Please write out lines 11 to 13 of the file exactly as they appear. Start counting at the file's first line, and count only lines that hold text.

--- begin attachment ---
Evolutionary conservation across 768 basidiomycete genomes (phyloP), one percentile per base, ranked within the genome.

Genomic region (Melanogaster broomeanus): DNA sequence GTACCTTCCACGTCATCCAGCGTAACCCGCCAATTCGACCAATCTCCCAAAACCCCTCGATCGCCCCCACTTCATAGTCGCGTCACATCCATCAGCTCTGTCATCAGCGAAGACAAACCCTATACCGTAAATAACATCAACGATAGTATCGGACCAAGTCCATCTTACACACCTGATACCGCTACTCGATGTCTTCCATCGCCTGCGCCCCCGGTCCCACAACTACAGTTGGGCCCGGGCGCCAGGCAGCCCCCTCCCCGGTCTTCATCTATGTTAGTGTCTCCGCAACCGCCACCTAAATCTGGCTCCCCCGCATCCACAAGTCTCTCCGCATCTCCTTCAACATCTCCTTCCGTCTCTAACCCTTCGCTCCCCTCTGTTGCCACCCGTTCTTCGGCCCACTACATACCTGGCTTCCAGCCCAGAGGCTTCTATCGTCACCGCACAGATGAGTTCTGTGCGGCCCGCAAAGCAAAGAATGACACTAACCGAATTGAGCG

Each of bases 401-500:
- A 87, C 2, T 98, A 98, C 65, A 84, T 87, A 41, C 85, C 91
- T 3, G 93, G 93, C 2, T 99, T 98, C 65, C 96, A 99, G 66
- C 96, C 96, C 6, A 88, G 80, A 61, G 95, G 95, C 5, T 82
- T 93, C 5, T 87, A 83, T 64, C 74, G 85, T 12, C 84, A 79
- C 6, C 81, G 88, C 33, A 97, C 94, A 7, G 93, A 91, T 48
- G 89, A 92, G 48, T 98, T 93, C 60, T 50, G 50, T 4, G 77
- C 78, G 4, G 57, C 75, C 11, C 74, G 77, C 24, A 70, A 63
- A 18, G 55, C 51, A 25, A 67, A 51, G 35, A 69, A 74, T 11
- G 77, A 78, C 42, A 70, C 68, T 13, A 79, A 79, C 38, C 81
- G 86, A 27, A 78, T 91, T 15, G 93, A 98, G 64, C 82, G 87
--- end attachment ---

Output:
- A 18, G 55, C 51, A 25, A 67, A 51, G 35, A 69, A 74, T 11
- G 77, A 78, C 42, A 70, C 68, T 13, A 79, A 79, C 38, C 81
- G 86, A 27, A 78, T 91, T 15, G 93, A 98, G 64, C 82, G 87